Pope’s envoy is pushing “toxic” and “draconian” culture at Westminster boys’ choir, parents claim
2 March 2020, 13:03 | Updated: 2 March 2020, 13:49
Pope’s envoy is pushing a “toxic” culture at Westminster Cathedral, claim parents who fear the school’s new boarding arrangements are part of a long-term strategy to end the prestigious choir.
Cardinal Nichols, president of Westminster Cathedral Choir School (WCCS) and the Pope’s representative in England and Wales, is being accused of imposing “Stasi-style” gag orders on school staff.
Parents tell The Telegraph they have received payoffs, or have been made to sign Non-Disclosure Agreements (NDAs) in exchange for their silence.
The Cardinal, leader of Roman Catholics in England and Wales, has also been accused of “emotional abuse”, with one parent saying their boys had been “made” into “musical and academic refugees”.
The accusations come after the school introduced controversial new boarding arrangements which see choristers sent home to their families on weekends, in May last year.
Following multiple complaints from parents, head of music Martin Baker quit after 20 years in the post, citing fears that the school’s world-renowned choral tradition was being put at risk. His resignation was described by alumni as a “disaster”.
According to the newspaper, at least six current and former staff at WCCS have signed NDAs and received payments to stop them speaking out. Half of the NDAs are believed to be linked to the controversial timetable changes.
Parents wrote an open letter to Cardinal Nichols in May last year, saying the changes would strike “a critical blow” to the choir’s Catholic heritage. Westminster Cathedral Choir had been the only professional Catholic choir in the world to sing daily Mass and Vespers. The choir now only sings on four days a week.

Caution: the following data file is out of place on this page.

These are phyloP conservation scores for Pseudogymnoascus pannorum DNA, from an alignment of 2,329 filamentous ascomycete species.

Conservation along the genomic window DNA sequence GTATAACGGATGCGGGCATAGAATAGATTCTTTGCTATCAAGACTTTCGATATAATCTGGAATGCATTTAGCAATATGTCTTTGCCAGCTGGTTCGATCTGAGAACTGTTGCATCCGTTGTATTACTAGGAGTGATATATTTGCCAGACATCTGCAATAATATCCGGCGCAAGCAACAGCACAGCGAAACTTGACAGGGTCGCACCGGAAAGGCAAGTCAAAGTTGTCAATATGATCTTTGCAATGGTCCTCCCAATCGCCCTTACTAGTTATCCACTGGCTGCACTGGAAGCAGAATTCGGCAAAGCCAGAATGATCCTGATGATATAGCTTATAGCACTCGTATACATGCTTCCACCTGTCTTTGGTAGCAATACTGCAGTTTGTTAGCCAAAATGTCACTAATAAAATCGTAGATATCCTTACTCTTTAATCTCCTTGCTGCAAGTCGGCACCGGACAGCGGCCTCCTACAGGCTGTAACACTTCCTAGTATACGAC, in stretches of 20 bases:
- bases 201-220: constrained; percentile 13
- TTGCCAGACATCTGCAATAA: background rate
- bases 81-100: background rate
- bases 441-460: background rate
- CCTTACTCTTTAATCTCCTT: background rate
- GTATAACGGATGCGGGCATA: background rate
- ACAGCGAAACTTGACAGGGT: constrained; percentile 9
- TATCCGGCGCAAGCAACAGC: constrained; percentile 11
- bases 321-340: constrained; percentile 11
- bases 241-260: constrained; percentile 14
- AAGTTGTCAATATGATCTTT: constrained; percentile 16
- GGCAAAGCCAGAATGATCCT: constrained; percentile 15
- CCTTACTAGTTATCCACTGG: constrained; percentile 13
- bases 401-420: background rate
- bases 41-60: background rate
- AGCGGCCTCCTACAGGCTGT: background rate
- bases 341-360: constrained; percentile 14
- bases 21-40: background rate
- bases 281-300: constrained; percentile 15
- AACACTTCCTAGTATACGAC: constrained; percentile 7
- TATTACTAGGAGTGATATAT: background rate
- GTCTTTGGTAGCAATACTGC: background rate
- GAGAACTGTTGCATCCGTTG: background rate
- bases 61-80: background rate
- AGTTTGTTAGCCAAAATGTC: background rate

Parents and staff have expressed fears that the timetable changes are part of a long-term strategy to end the choir, fears that the school says are unfounded.
A source confidentially told The Telegraph that the climate of fear at WCCS is such that “one could be forgiven for wondering whether the Cardinal and the school’s headmaster are taking their lead more from the Stasi training manual than the Bible”.
Parents have also questioned why they are still paying £10,500 a year in fees, despite choristers receiving only five days a week of education and boarding, rather than seven.
For non-London-based families, there are extra difficulties. Parent Derek Siemens, a catholic father who lives with his family in Newport, Wales, told the newspaper his choirboy sons had been made “musical and academic refugees” by the timetable changes.
Siemens claims three of his sons, who were awarded a number of financial grants and music scholarships to attend the school as choristers, had been “discarded” by WCCS. As the family couldn’t afford a weekly commute to London, they were forced to pull their children out of the school.
“Pope Francis said that the Catholic Church should be a ‘church for the poor’,” he said. “But what happened to my boys amounts to emotional abuse at the hands of Cardinal Nichols.”
As part of The Telegraph’s ongoing investigation, composers and musicians have been weighing in on the timetable changes. Composer Sir James MacMillan CBE, who has written music for WCCS, said “standards will drop” and the Cathedral’s musical and prayer life “will be severely damaged”.
He added that Catholics around the world look to the cathedral “as an inspiration”, saying “the international reach and influence of the choir is too precious to squander”.
Responding on behalf of Cardinal Nichols, a Diocese of Westminster spokeswoman defended the new arrangements, telling the newspaper that choristers are “happier and less tired” and “enjoy being with their families at the weekend”.
“The choristers are intrinsic to one of the School’s aims: to support a world-class choir for Westminster Cathedral. The success of the Choir and WCCS are interdependent,” she added.
“There is not, and never has been, any plan to close boarding at the school… on the contrary, there has been significant investment by the Diocese to secure the future of the Choir”.